Of death, Hawaii and roots music…where your mind takes you.
Last Sunday morning after I poured a cup of coffee for myself, I sat down to read the obituaries. It was a slow day for death I guess, because the notice that I had written the day before was just one of only a half-dozen that were printed on the page of our local newspaper. I’m not a professional writer and never have earned a dime from my words, but my wife’s family asked that I write it for my mother-in-law, and so I did.
It’s an interesting experience…acknowledging someone’s sixty-six years of life with about five hundred words that took me only twenty minutes to put together. You’re born here, and die there. You’re the child of your parents, the wife of your husband and the mother of your children. After high school you work at a job, you retire and you like to read, travel, walk the dogs and go to church. That’s pretty much it.
I was also asked to put together a video montage of pictures and sound, to be played at lunch after the funeral. The only request was to somehow use one of her favorite songs….the “Over The Rainbow/What a Wonderful World” medley by Israel “Iz” Kaʻanoʻi Kamakawiwoʻole. You’ve heard the song I’m sure, as it’s featured in countless home videos, films, TV and commercials to celebrate life and death, birth and weddings, new and old products to sell, and whatever else people think of. The You Tube clip of it (which I don’t think I’ll bother to post today because it makes me cry) has been viewed over 9,250,000 times.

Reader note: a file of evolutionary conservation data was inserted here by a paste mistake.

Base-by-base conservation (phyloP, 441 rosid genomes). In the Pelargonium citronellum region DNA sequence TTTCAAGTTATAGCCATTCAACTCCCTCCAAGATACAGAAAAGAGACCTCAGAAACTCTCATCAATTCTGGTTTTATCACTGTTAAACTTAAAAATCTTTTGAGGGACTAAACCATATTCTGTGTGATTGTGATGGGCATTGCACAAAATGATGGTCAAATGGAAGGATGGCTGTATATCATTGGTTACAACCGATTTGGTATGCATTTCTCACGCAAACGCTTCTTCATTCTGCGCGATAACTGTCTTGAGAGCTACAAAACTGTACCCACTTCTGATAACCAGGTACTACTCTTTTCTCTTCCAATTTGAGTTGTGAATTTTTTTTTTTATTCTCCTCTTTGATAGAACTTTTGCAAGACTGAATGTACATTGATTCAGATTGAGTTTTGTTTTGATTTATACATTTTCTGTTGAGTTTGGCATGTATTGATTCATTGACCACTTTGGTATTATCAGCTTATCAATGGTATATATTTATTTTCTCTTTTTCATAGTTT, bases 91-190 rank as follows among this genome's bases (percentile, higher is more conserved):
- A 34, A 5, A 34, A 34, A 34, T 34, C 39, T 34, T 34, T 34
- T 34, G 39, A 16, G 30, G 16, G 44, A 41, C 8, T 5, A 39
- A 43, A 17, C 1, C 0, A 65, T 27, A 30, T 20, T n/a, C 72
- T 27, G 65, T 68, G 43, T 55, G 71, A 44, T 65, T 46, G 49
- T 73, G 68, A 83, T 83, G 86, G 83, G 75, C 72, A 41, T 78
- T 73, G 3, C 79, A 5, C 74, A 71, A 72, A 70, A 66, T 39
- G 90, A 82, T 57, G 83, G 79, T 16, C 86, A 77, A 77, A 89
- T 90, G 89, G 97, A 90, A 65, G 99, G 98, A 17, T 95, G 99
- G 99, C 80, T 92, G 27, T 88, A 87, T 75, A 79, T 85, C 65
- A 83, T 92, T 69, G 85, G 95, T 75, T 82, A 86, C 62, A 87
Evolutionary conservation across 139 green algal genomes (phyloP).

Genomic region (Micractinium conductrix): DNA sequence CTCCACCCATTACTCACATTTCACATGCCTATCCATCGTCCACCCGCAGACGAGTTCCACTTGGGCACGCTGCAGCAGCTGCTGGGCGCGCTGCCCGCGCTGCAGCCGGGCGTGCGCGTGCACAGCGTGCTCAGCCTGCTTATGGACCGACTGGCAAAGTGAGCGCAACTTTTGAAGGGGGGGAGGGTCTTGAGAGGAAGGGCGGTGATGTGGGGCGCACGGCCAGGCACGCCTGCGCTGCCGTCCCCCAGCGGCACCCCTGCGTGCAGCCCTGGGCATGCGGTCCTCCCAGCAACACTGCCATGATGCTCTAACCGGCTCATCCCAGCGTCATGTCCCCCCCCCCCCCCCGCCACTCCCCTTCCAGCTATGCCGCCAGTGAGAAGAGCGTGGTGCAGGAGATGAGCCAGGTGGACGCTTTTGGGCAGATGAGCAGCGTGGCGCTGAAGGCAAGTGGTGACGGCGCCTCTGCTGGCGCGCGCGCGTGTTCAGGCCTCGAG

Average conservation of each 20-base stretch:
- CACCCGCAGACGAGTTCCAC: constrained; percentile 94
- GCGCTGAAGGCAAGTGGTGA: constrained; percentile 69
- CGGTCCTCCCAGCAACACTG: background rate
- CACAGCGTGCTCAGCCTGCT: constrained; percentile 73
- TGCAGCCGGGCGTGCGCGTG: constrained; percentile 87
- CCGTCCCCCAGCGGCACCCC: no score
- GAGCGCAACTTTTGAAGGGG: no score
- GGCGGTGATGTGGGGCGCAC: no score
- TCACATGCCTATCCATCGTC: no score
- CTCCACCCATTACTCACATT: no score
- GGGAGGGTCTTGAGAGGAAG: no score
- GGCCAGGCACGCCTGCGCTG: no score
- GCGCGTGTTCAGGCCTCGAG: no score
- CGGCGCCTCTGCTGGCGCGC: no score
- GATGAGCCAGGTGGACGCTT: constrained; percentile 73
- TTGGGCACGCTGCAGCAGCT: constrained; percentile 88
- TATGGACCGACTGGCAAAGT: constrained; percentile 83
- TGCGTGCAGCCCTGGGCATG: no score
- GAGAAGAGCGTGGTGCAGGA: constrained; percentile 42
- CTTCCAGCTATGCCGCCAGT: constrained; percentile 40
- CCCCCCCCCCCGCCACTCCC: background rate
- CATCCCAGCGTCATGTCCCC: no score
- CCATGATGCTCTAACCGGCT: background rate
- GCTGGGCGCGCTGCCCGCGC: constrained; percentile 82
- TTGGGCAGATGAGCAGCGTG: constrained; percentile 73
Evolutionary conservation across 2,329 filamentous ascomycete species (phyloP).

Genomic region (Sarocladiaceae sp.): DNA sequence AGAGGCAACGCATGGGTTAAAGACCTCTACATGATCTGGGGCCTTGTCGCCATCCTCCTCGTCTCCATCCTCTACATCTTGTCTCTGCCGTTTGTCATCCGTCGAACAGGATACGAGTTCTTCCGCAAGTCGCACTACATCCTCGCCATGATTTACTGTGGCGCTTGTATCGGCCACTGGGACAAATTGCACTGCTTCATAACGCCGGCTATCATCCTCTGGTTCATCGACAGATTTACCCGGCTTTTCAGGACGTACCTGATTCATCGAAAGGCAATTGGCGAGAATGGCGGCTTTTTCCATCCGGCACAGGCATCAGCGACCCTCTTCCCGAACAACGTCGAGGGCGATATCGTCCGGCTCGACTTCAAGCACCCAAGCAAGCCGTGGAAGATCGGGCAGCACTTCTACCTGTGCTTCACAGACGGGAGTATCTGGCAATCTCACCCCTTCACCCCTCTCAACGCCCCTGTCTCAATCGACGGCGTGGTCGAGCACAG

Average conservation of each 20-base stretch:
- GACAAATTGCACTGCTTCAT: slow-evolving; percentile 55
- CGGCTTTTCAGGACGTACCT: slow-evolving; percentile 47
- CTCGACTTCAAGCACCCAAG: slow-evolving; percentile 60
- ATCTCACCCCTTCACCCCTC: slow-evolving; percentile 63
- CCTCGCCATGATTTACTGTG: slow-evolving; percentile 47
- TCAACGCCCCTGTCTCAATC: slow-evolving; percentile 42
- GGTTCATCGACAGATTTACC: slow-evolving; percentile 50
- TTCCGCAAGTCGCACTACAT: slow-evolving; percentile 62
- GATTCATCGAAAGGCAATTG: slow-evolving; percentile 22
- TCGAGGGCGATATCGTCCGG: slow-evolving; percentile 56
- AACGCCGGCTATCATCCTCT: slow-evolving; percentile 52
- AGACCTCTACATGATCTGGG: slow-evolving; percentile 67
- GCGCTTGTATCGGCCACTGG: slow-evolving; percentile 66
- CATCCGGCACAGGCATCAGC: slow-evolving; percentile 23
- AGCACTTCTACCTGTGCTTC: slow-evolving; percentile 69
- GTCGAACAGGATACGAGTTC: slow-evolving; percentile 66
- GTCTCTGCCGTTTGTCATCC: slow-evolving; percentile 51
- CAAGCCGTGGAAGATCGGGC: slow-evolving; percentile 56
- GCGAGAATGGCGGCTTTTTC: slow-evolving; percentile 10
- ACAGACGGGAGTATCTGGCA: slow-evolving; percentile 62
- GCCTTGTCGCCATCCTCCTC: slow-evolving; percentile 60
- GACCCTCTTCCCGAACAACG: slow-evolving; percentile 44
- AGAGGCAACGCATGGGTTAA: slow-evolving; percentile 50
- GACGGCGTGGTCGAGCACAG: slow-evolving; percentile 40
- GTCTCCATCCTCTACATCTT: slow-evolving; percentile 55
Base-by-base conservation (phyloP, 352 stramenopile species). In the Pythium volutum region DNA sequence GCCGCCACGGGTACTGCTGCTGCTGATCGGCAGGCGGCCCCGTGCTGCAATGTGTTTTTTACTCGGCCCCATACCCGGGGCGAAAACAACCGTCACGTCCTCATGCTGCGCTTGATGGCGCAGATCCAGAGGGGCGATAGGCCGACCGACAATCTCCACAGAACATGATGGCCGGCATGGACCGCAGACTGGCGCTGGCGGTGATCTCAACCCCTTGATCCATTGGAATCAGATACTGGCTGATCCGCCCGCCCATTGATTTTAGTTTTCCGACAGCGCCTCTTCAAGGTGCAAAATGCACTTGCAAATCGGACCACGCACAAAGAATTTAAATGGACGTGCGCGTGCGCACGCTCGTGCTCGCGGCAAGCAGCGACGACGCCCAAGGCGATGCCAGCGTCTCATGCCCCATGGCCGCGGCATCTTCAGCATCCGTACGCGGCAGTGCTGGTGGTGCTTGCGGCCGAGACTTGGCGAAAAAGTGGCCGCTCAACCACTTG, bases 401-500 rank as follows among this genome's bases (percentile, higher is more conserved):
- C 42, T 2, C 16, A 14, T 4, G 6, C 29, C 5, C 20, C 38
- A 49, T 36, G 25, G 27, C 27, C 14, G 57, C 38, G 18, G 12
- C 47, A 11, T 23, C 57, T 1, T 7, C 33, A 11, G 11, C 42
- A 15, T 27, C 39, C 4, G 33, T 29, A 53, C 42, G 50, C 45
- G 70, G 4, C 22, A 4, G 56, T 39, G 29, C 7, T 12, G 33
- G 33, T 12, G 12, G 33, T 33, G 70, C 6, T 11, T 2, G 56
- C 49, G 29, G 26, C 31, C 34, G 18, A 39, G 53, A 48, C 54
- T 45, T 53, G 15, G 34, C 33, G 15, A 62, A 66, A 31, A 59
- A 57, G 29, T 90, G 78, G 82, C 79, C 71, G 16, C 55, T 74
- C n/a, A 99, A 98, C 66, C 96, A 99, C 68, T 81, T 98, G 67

So it was during this particular task of searching for music that led me to stray for a few moments. Hearing Iz reminded me of slack key…a type of guitar playing that I love to listen to and often attempt to play. It’s a style that takes your standard guitar tuning and loosens the strings (hence: slack) to produce various combinations of open chord tunings that are then played with your fingers.
This style of playing has it’s origins in the late nineteen hundreds from the Mexican cowboys who came to work on the islands and then left it in the hands of the Hawaiians to develop. I first encountered this music in the early seventies with an album released by Gabby Pahinui that featured Ry Cooder. While the tunings and techniques are often guarded by the players on the islands, in the past several years George Winston (he of New Age piano-noodling and Windham Hill stalwart) has worked hard to bring this music to the rest of the world. Click here for a wonderful website for his Dancing Cat Records that will tell you all you need to know.
When you land on the home page for the No Depression community it says you’ve arrived at “The Roots Music Authority”. I was thinking the other day that in the year or so since this site was turned over to the end users, we have talked often about what’s considered roots or Americana, and what’s not. You may recall the questions and discussions about Wilco and the inclusion of Radiohead in the “best of ” lists.
Americana, as defined by the Americana Music Association (AMA), is “American roots music based on the traditions of country.” And country is sometimes defined as “a blend of popular musical forms originally found in the Southern United States and the Appalachian Mountains. Immigrants to the Southern Appalachian Mountains of North America brought the music and instruments of the Old World along with them for nearly 300 years. The Irish fiddle, the German derived dulcimer, the Italian mandolin, the Spanish guitar, and the West African banjo were the most common musical instruments.” (From Wikipedia, the free encyclopedia)
So the point Ed…whats the point? Nothing really, I guess. It’s just that I’ve grown weary of endings or the pronouncement of finality. Be it a person, place or thing…it never seems to be completely over. It just evolves. And I’m tired of boxes…putting things in their place. Slack key…I think it’s roots music. I think it’s Americana. I think I may write some more about it a little later.